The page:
While March saw the reversal of a five-month-long downward trend in the Architecture Billings Index (ABI), the score dipped in April. The industry report, put out each month by The American Institute of Architects (AIA), reported a billings score of 48.5 for April, a drop from the 50.4 reported in March; any score above 50 indicates an increase in firm billings.
Billings may have dropped, however, respondent firms reported new project inquiries are up again in a reversal of last month’s report, which saw a dip from February to March. A score that appears to be continuing to decline is the value of new design contracts, which came in at 49.8 for the month of April.
“The ongoing weakness in design activity at architecture firms reflects clients’ concerns regarding the economic outlook,” said AIA Chief Economist Kermit Baker in a press release. “High construction costs, extended project schedules, elevated interest rates, and growing difficulty in obtaining financing are all weighing on the construction market.”
Despite the decreases in billings and a grim economic outlook, the AIA also stated in its report that firms “are cautiously optimistic” for the remainder of the year. Adding that with construction costs lowering and “green building and energy efficiency initiatives” on the rise, there are plenty of opportunities to tap into.
Each month, in addition to the overall score, the ABI scores each region across the country, as well as building types. Similar to March, in April, the only region reporting a score higher than 50 was the Midwest, which saw a slight dip from 51.4 to 51.2. Both the South and the West reported small gains, but still remain at scores under 50 (48.7 and 49.3, respectively). In the East, the score continues a decline, dropping from 49.1 in March to 47.2 in April.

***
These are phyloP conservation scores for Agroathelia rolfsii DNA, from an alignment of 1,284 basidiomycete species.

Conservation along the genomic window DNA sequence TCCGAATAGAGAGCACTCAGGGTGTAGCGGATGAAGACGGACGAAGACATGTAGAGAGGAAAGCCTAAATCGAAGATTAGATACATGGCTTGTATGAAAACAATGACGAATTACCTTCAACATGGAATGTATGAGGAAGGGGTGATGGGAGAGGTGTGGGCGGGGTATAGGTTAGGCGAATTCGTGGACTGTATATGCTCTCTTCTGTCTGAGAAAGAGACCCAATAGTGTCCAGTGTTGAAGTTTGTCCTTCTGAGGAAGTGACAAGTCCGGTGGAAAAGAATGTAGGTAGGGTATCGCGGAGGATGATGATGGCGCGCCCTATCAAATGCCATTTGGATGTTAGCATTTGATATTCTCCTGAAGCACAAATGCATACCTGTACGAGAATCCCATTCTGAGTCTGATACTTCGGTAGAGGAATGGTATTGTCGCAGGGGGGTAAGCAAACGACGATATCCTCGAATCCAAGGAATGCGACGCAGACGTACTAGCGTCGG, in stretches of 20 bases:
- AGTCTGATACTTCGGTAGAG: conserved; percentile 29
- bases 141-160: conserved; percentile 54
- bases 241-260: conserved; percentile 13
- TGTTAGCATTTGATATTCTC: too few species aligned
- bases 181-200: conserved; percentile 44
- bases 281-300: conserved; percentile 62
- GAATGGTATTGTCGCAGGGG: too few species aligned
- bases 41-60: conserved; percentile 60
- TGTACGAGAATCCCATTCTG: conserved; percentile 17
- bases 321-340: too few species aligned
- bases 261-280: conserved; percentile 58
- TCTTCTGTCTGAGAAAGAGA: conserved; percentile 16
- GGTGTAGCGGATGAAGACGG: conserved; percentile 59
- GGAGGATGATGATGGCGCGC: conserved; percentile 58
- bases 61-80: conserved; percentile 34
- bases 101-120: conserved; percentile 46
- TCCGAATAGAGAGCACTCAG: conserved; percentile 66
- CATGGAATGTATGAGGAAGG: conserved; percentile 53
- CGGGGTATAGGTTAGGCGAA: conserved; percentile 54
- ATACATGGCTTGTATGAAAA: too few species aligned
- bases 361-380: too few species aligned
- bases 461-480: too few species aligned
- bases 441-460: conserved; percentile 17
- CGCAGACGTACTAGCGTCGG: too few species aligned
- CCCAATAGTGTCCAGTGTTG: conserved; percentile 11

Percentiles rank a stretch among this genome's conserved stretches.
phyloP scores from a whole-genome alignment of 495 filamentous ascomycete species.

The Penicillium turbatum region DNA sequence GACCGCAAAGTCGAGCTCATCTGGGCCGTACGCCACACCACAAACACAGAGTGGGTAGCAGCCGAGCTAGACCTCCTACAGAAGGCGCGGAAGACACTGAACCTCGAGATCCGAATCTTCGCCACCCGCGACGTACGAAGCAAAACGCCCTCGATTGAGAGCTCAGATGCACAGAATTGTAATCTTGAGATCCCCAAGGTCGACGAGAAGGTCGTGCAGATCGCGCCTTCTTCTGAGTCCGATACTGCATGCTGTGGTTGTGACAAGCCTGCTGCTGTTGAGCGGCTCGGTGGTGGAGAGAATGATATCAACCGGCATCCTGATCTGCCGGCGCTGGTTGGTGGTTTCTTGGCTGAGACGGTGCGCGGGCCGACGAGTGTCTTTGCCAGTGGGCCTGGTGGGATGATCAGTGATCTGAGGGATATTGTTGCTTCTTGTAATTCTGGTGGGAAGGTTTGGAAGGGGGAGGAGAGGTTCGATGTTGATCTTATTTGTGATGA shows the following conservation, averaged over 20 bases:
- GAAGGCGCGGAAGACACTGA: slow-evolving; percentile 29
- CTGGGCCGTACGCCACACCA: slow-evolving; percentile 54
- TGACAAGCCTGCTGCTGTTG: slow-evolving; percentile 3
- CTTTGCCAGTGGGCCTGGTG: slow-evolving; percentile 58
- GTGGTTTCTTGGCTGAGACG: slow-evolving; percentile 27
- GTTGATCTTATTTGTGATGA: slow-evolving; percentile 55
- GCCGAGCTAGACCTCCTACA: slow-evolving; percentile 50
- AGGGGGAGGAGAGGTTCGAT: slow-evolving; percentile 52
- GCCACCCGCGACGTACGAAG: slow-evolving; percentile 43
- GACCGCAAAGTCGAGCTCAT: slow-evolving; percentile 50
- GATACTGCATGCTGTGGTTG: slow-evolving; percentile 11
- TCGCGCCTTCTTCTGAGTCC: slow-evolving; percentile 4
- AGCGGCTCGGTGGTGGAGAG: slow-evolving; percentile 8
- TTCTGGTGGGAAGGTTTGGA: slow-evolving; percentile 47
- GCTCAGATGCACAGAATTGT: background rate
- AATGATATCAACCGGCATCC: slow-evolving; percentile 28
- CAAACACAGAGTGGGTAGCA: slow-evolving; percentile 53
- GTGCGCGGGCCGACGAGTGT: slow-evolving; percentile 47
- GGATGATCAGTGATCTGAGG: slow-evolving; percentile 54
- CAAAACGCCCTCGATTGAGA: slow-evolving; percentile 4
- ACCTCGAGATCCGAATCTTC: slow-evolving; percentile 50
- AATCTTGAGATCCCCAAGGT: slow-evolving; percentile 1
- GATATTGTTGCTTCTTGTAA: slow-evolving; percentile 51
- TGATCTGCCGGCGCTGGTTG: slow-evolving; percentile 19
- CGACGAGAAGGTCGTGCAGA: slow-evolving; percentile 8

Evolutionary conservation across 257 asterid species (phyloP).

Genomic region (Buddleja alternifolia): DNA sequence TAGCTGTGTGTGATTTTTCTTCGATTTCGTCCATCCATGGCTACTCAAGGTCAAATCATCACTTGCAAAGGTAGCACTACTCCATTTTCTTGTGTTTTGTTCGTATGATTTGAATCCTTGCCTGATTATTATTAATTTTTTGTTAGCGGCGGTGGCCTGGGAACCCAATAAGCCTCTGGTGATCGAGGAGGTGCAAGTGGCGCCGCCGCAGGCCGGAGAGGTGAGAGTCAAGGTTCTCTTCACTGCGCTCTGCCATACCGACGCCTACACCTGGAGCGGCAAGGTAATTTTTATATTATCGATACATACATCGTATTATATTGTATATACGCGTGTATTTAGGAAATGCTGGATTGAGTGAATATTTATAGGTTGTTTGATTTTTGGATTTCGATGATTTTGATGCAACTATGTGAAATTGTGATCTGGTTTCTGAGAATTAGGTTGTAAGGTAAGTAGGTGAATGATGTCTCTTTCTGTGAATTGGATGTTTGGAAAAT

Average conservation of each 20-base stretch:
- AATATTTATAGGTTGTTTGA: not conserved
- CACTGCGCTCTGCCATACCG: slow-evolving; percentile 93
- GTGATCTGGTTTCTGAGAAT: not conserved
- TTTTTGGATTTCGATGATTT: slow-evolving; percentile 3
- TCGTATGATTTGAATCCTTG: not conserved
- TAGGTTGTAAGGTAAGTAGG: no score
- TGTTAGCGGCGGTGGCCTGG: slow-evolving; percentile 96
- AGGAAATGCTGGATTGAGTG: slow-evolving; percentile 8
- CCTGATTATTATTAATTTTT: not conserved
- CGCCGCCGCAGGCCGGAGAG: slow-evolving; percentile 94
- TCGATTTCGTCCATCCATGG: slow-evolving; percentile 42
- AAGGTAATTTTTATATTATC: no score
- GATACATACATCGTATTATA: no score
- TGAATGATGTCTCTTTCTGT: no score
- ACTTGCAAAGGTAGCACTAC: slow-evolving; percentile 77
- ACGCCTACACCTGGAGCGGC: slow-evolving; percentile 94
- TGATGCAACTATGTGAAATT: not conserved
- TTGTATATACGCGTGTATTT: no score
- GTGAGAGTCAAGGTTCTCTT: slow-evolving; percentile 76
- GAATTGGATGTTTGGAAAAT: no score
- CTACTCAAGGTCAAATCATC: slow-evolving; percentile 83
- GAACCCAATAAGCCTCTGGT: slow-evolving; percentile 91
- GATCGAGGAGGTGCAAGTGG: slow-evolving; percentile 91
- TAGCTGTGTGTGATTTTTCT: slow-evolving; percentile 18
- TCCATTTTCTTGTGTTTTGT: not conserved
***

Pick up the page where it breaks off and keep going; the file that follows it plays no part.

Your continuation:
As for the sectors, firms not specializing on a singular building type have again reported an increase in billings, although this has slowed compared to previous months, from 53.9 in March to 52.1 in April. In February, billings from mixed practice firms logged a steady score of 57.0. Both commercial/industrial and institutional saw gains, bringing their respective scores to just over the magic number of 50 at 51.8 and 50.6. The sector that continues to drop is multifamily residential, which was 44.2 in March and declined to 41.5 in April.
While the ABI has been a moving target trends have emerged amid the regional banking crisis and slowing inflation rates year-on-year. As questions of stability in the commercial real estate market continue to be present, and energy commodity prices continue to fall, AN will circle back again with next month’s billings index.